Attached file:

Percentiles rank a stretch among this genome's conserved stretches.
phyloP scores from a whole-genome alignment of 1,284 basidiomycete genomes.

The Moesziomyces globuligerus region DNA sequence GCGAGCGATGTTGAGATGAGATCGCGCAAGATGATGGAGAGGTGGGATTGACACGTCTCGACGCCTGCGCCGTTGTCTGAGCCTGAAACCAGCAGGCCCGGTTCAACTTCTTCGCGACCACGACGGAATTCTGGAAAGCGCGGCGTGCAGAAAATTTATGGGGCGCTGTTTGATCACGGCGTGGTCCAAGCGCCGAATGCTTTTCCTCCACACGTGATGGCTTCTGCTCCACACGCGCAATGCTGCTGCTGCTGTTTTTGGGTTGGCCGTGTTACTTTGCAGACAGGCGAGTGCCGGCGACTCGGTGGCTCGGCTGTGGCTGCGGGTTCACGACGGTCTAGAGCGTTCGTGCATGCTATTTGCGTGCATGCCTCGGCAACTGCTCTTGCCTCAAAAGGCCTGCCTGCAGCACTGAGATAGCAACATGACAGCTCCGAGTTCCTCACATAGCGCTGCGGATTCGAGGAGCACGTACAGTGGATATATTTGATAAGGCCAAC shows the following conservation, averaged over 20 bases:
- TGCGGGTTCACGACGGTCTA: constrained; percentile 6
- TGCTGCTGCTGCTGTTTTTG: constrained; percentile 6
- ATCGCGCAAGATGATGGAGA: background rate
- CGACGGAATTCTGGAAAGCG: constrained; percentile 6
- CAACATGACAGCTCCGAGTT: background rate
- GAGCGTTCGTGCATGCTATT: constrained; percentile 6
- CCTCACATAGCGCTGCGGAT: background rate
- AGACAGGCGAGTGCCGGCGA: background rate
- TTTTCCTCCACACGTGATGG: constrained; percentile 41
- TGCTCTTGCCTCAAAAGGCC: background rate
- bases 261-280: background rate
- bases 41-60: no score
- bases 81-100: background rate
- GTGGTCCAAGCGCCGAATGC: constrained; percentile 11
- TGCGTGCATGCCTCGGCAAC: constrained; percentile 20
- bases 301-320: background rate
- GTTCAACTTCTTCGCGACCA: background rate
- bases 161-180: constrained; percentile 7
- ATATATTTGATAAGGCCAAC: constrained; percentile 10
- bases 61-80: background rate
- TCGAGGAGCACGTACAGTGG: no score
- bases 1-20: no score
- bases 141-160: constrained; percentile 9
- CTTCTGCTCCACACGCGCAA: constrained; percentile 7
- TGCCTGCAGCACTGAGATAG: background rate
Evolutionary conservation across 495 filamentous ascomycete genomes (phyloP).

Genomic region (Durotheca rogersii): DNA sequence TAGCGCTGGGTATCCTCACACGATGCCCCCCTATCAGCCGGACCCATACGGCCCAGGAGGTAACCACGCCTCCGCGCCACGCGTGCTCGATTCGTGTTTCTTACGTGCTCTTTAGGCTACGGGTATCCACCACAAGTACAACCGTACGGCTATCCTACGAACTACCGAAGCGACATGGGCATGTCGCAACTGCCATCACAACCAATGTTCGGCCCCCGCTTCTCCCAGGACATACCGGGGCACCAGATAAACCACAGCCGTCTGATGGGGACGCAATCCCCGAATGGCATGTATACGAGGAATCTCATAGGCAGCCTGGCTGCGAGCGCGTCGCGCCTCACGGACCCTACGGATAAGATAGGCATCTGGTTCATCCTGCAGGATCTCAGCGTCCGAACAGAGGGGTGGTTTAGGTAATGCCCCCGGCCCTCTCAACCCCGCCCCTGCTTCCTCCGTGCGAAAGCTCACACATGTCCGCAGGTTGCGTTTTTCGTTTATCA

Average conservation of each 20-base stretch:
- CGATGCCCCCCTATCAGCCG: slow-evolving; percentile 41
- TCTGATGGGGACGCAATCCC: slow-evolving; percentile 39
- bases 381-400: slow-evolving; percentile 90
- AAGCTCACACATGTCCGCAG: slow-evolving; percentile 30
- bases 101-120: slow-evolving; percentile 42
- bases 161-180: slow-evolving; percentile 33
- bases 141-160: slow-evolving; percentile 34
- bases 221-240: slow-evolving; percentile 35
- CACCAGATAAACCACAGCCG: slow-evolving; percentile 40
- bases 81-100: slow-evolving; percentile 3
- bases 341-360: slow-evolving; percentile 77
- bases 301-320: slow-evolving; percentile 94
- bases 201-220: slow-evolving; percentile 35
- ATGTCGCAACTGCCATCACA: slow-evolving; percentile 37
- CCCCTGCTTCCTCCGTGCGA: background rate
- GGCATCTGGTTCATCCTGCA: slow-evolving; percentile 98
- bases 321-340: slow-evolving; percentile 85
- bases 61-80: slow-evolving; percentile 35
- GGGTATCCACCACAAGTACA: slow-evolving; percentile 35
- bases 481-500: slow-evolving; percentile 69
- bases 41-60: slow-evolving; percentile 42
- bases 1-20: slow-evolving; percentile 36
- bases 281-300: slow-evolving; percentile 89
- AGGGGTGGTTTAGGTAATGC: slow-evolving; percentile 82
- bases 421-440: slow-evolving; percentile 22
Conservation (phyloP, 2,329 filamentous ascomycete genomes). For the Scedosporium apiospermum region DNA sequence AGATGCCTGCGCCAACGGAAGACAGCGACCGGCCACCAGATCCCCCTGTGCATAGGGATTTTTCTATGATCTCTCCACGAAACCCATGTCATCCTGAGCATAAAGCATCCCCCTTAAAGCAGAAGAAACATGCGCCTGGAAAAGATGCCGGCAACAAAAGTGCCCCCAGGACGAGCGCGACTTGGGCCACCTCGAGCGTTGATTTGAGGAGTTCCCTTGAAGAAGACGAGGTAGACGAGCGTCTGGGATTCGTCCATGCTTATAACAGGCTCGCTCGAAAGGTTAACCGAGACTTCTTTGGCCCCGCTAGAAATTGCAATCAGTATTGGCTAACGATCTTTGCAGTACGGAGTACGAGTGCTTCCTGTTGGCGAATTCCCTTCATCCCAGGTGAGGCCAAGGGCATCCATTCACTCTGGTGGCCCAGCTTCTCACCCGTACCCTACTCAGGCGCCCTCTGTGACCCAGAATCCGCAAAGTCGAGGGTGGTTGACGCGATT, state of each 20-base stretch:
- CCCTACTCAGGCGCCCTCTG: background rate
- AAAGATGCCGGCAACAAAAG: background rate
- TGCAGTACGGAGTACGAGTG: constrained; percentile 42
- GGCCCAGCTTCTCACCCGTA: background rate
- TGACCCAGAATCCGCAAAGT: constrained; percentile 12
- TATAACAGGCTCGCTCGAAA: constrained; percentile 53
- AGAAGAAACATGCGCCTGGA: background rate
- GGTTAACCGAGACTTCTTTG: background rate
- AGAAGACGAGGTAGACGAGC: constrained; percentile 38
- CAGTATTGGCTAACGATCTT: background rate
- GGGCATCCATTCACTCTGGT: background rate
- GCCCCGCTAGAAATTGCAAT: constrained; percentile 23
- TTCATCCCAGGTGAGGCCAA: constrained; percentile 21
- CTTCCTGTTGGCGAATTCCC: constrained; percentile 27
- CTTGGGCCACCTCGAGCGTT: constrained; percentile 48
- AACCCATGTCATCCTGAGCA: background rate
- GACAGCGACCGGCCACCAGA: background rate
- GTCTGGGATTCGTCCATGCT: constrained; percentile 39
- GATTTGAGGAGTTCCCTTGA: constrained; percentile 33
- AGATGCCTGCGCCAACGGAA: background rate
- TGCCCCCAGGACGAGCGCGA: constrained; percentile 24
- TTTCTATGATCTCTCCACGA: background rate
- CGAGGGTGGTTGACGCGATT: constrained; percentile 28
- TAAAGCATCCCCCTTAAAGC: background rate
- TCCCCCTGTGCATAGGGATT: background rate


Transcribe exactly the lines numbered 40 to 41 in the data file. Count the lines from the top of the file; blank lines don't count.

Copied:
- CACCAGATAAACCACAGCCG: slow-evolving; percentile 40
- bases 81-100: slow-evolving; percentile 3